The Life of Saint Clement

Translated by Daron L. Burrows

Publication Information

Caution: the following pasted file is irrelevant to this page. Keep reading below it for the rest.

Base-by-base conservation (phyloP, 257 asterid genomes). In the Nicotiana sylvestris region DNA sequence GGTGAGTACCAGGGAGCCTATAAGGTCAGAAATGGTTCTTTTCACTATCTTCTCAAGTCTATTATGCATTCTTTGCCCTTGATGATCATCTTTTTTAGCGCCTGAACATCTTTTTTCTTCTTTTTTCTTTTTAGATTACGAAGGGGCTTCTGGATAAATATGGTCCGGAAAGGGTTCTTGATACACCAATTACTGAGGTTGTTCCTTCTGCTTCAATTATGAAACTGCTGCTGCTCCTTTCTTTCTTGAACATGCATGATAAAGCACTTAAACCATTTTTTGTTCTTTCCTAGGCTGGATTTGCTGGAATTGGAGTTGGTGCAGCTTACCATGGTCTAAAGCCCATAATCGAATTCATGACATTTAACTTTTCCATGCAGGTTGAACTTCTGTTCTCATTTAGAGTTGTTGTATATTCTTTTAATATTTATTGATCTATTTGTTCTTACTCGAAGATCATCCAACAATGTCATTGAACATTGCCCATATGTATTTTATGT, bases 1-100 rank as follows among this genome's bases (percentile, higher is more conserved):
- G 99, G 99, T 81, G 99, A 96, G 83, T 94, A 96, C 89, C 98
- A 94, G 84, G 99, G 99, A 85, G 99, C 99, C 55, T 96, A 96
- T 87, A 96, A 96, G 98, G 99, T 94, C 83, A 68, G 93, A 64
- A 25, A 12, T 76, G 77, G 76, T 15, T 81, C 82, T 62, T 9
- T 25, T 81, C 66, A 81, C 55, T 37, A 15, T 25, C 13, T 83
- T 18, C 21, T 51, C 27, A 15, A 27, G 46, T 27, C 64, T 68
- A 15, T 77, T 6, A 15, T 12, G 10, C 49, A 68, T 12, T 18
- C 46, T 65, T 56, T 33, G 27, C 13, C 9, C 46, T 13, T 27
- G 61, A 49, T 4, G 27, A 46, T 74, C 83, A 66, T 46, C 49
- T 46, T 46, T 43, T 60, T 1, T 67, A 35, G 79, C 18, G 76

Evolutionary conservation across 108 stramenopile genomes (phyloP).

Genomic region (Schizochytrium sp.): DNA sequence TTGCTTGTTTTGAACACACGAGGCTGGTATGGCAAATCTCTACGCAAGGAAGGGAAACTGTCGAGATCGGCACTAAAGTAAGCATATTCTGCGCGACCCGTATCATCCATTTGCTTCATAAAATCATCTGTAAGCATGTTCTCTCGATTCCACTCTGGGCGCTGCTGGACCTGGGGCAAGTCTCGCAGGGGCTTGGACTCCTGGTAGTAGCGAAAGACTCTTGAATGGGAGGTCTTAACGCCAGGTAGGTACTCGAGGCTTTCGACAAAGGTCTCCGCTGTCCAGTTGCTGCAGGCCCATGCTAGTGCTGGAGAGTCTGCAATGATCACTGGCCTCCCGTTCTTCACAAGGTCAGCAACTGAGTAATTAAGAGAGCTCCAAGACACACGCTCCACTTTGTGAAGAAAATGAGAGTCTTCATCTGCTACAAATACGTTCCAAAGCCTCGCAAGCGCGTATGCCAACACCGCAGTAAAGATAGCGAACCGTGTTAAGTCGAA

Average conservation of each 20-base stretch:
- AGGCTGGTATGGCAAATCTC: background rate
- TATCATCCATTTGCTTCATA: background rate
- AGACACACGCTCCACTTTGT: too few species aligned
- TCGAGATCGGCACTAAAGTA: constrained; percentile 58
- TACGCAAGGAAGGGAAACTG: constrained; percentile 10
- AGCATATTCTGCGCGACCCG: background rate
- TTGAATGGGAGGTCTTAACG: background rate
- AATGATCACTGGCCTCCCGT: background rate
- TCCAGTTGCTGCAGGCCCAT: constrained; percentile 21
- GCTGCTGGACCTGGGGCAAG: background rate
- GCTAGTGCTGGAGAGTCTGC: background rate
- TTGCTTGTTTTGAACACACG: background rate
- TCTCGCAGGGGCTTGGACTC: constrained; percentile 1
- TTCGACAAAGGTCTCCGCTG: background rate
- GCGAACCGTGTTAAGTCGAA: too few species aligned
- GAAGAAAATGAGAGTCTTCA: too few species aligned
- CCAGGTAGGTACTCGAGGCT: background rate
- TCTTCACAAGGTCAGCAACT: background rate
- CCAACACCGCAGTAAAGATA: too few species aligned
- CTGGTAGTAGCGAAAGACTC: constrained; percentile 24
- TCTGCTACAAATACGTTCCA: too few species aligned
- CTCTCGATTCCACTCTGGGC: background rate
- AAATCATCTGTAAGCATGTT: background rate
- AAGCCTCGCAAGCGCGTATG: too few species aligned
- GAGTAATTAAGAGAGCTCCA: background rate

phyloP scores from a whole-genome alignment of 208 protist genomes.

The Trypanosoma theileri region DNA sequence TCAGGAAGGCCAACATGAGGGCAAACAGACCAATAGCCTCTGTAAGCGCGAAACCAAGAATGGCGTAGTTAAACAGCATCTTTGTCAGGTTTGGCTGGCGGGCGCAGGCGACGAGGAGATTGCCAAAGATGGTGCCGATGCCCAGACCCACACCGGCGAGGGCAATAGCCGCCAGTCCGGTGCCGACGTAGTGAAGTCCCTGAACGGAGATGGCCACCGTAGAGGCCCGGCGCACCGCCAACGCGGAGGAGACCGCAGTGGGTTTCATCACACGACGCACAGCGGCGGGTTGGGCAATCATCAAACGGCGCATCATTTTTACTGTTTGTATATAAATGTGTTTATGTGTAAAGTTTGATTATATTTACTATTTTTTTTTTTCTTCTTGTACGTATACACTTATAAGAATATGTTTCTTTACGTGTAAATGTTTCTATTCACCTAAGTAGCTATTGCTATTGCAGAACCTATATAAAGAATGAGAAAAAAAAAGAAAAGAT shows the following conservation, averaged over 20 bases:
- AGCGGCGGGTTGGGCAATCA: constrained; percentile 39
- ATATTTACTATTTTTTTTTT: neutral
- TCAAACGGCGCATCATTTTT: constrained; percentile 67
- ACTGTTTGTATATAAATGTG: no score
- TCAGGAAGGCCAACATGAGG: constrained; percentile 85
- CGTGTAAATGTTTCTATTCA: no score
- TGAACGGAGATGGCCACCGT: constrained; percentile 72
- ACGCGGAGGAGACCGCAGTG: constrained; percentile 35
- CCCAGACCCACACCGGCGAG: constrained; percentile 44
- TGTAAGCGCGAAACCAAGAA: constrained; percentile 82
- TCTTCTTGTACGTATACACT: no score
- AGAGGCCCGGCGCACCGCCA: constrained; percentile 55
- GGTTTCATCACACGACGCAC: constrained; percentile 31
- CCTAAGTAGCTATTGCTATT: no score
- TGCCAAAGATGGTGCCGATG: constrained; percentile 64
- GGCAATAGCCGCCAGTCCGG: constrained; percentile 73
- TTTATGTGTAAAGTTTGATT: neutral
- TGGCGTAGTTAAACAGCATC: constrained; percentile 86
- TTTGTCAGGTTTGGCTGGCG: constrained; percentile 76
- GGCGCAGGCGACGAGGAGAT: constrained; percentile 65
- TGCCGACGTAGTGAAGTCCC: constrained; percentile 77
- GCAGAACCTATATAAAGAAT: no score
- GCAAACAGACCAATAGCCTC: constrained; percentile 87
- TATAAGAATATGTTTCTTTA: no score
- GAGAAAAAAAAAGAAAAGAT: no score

The thirteenth-century Life of St. Clement merges three widely disseminated early Christian Latin sources into a single translation/adaptation in the vernacular: Rufinus of Aquileia’s pseudo-Clementine Recognitions; Rufinus’ translation of Clement’s letter to St. James of Jerusalem; and the Passio Petri et Pauli. St. Clement is in part a dramatic biography in the form of a family romance (false accusations of incestuous adultery, flight, shipwreck, loss and reconstitution of the family) in which Clement’s quest is to disambiguate his biological father and his false and true apostolic fathers (Simon Magus and St. Peter). It is also a virtuoso debating poem, in which many topics are argued with zest and brio — permitted and impermissible knowledge, a narrative mappa mundi of various peoples in the world and their customs, free will and predestination, and much else, in the contest between Clement’s ideological inheritance of orthodox faith from St. Peter and the bad faith and necromantic tendencies of the Magus. This thirteenth-century reworking of a classic of early Christian thought extends the range of the already rich corpus of saints’ lives in the French of England and is made available here for the first time in modern English translation